- Once one arm is acquired, the process moves to the next arm and is repeated until all three arms of LISA are acquired. Note that each link requires 2 rotational degrees of freedom per spacecraft, and each spacecraft has four: the three rigid-body rotations and the telescope articulation. Therefore is it possible to maintain each link as the next one is acquired. Furthermore, the spacecraft motion becomes smaller as each link is established, so typically it is hardest to acquire the first link and becomes easier as each link is acquired. Estimated worst-case time for acquisition of a link is about one hour per link.
- A more complete description of the process may be found in http://www.iop.org/EJ/article/0264-9381/22/10/038/cqg5_10_038.pdf
2.7 Why isn't there a fourth spacecraft for redundancy?
- Yes, if one spacecraft fails completely, then the mission fails. However, it is extremely unlikely that an entire spacecraft would fail. The spacecraft are designed with enough redundancy to avoid credible single-point failures, and it is possible to accomplish the scientific goals of the mission with only four of the possible six one-way links between spacecraft working.
2.8 How do the three spacecraft get into the proper orbits?
- Cost efficiency. For the same probability for mission success, it is more cost-effective to add redundancy in each of the three spacecraft than adding an additional spacecraft, either in orbit or on the ground to be launched as a replacement.
3.1 Isn't LISA too complicated to manage because there are many agencies involved?
3.2 Does LISA provide support for postdoctoral researchers and students?
- NASA has extensive experience with international collaborations, and LISA is not the first project of this kind. The approach of equal partnership during the Formulation Phase of the project is deliberate and allows in-depth understanding of the technical issues to be fostered on both sides. During the Implementation Phase there will be a clear division of roles with one agency in charge.
- LISA has been operating successfully under a formal agreement between Agency headquarters since 2004 that spells out the roles and responsibilities for the different agencies.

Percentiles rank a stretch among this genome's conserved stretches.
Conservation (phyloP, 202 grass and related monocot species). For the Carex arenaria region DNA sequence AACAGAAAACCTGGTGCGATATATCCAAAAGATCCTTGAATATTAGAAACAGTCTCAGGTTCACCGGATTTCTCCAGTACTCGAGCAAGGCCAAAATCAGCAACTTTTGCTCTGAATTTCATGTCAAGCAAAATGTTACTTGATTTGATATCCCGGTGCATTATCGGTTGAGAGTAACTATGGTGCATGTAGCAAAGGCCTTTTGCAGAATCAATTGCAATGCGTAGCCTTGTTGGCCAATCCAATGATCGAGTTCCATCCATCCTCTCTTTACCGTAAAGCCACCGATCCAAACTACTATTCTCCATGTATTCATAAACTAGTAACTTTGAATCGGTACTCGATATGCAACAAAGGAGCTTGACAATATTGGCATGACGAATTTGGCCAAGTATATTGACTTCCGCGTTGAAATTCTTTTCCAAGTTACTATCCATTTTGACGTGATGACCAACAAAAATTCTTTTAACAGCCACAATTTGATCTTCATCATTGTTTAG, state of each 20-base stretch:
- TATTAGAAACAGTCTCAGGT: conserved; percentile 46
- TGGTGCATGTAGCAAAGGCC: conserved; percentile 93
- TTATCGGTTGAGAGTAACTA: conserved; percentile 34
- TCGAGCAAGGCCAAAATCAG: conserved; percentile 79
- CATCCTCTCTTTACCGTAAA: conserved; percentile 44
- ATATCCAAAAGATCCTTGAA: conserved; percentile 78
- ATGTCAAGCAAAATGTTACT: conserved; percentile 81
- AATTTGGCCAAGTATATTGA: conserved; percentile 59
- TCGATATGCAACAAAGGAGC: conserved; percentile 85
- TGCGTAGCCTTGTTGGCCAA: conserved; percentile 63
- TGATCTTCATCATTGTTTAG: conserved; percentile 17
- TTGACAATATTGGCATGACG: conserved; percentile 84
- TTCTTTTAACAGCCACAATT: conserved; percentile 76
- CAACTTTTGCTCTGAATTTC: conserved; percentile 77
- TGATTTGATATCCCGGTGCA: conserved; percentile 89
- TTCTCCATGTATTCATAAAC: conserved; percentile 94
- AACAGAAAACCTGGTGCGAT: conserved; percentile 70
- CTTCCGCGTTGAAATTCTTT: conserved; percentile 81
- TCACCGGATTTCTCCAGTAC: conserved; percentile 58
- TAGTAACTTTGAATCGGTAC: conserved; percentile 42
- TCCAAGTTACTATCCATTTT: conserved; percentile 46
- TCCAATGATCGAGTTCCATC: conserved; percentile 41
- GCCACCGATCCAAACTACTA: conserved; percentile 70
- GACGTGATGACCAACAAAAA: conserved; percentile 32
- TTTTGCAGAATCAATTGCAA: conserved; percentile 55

- NASA's SARA program funds all university grants, and it responds to proposal pressure and mission popularity. Send in proposals.
4. LISA Pathfinder (LPF)
4.1 Could the results of Pathfinder result in a major delay of the mission?
4.2 How long will it take to analyze Pathfinder data?
- Possible but unlikely. The development and ground testing work for Pathfinder will shorten the development time for LISA. It is unlikely that flight testing will uncover a major problem not already uncovered during ground testing, but if so, of course the LISA design may have to be changed. After all, this is the purpose and advantage of a technology precursor mission: to identify problems before launch. Results from Pathfinder will be known at least 5 years before LISA CDR, way before any design is finalized or flight hardware built. Therefore major delays to the LISA mission are not expected due to results from Pathfinder.
4.3 What if Pathfinder blows up on the launch pad?
- The core Pathfinder mission lasts 6 months, after a 2-month cruise phase and one month of commissioning. Data analysis will be almost immediate, so the primary results should be available 6-9 months after launch.
- Of course this would be a loss, but there is a very large value in the development work that was done to reach the launch pad in the first place. New techniques for ground-testing developed during Pathfinder development have retired many risks we previously thought would require in-flight testing, so we now think it pretty unlikely that flight will uncover a major problem. Therefore, if Pathfinder is not able to successfully reach operational status for some reason beyond our control, all of the LISA technologies will still been developed and tested to flight readiness.